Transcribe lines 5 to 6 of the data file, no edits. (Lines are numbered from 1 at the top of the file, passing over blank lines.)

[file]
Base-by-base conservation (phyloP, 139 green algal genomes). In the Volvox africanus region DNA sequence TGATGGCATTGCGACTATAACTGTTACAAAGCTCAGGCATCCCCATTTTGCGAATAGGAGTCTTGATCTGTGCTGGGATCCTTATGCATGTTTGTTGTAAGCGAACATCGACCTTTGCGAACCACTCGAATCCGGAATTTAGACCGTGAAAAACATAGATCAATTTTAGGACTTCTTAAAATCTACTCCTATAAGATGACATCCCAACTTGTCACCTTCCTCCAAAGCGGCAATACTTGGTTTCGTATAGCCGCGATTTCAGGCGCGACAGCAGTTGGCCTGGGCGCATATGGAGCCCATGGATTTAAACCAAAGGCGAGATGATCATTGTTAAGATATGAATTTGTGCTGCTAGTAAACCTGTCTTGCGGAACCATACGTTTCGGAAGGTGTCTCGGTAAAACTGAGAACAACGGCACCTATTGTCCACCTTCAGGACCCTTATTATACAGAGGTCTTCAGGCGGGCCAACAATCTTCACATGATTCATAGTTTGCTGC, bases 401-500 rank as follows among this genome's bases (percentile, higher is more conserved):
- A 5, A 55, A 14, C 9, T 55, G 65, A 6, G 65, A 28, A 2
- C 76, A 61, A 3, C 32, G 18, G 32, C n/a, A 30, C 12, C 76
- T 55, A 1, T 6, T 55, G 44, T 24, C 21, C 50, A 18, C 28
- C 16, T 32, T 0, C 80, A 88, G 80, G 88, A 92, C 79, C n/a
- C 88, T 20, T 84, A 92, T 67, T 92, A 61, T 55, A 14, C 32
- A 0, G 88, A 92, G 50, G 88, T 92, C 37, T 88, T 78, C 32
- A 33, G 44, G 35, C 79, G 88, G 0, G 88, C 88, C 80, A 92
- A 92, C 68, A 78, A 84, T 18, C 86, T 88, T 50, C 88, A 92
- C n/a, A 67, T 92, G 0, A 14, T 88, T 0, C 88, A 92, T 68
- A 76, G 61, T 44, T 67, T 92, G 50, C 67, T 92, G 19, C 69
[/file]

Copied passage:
- C 16, T 32, T 0, C 80, A 88, G 80, G 88, A 92, C 79, C n/a
- C 88, T 20, T 84, A 92, T 67, T 92, A 61, T 55, A 14, C 32